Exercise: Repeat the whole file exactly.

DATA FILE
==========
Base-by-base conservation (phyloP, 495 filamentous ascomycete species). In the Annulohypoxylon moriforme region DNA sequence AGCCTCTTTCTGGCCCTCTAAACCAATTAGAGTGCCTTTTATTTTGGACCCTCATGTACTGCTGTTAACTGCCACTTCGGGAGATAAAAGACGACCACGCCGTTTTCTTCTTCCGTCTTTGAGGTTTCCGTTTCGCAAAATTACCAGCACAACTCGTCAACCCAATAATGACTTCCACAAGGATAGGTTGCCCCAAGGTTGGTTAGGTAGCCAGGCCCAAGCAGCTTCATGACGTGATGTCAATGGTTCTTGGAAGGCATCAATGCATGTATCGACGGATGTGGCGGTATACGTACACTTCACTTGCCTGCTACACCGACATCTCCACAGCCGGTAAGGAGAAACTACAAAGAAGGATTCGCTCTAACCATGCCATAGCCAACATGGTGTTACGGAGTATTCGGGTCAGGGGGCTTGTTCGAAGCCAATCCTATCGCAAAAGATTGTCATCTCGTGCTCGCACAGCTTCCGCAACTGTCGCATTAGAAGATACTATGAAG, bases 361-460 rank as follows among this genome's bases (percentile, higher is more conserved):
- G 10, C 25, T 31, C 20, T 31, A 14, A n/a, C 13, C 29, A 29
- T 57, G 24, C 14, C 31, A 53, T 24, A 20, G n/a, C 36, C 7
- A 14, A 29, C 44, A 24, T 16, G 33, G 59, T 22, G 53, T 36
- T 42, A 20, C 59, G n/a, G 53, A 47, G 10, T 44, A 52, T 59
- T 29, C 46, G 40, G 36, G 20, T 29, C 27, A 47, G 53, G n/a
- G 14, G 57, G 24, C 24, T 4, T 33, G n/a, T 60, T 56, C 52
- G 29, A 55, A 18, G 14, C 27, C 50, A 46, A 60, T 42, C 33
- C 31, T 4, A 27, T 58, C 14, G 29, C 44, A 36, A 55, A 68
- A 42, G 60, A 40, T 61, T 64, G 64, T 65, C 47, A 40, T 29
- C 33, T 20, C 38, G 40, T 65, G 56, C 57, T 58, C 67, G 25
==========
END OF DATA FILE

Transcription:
Base-by-base conservation (phyloP, 495 filamentous ascomycete species). In the Annulohypoxylon moriforme region DNA sequence AGCCTCTTTCTGGCCCTCTAAACCAATTAGAGTGCCTTTTATTTTGGACCCTCATGTACTGCTGTTAACTGCCACTTCGGGAGATAAAAGACGACCACGCCGTTTTCTTCTTCCGTCTTTGAGGTTTCCGTTTCGCAAAATTACCAGCACAACTCGTCAACCCAATAATGACTTCCACAAGGATAGGTTGCCCCAAGGTTGGTTAGGTAGCCAGGCCCAAGCAGCTTCATGACGTGATGTCAATGGTTCTTGGAAGGCATCAATGCATGTATCGACGGATGTGGCGGTATACGTACACTTCACTTGCCTGCTACACCGACATCTCCACAGCCGGTAAGGAGAAACTACAAAGAAGGATTCGCTCTAACCATGCCATAGCCAACATGGTGTTACGGAGTATTCGGGTCAGGGGGCTTGTTCGAAGCCAATCCTATCGCAAAAGATTGTCATCTCGTGCTCGCACAGCTTCCGCAACTGTCGCATTAGAAGATACTATGAAG, bases 361-460 rank as follows among this genome's bases (percentile, higher is more conserved):
- G 10, C 25, T 31, C 20, T 31, A 14, A n/a, C 13, C 29, A 29
- T 57, G 24, C 14, C 31, A 53, T 24, A 20, G n/a, C 36, C 7
- A 14, A 29, C 44, A 24, T 16, G 33, G 59, T 22, G 53, T 36
- T 42, A 20, C 59, G n/a, G 53, A 47, G 10, T 44, A 52, T 59
- T 29, C 46, G 40, G 36, G 20, T 29, C 27, A 47, G 53, G n/a
- G 14, G 57, G 24, C 24, T 4, T 33, G n/a, T 60, T 56, C 52
- G 29, A 55, A 18, G 14, C 27, C 50, A 46, A 60, T 42, C 33
- C 31, T 4, A 27, T 58, C 14, G 29, C 44, A 36, A 55, A 68
- A 42, G 60, A 40, T 61, T 64, G 64, T 65, C 47, A 40, T 29
- C 33, T 20, C 38, G 40, T 65, G 56, C 57, T 58, C 67, G 25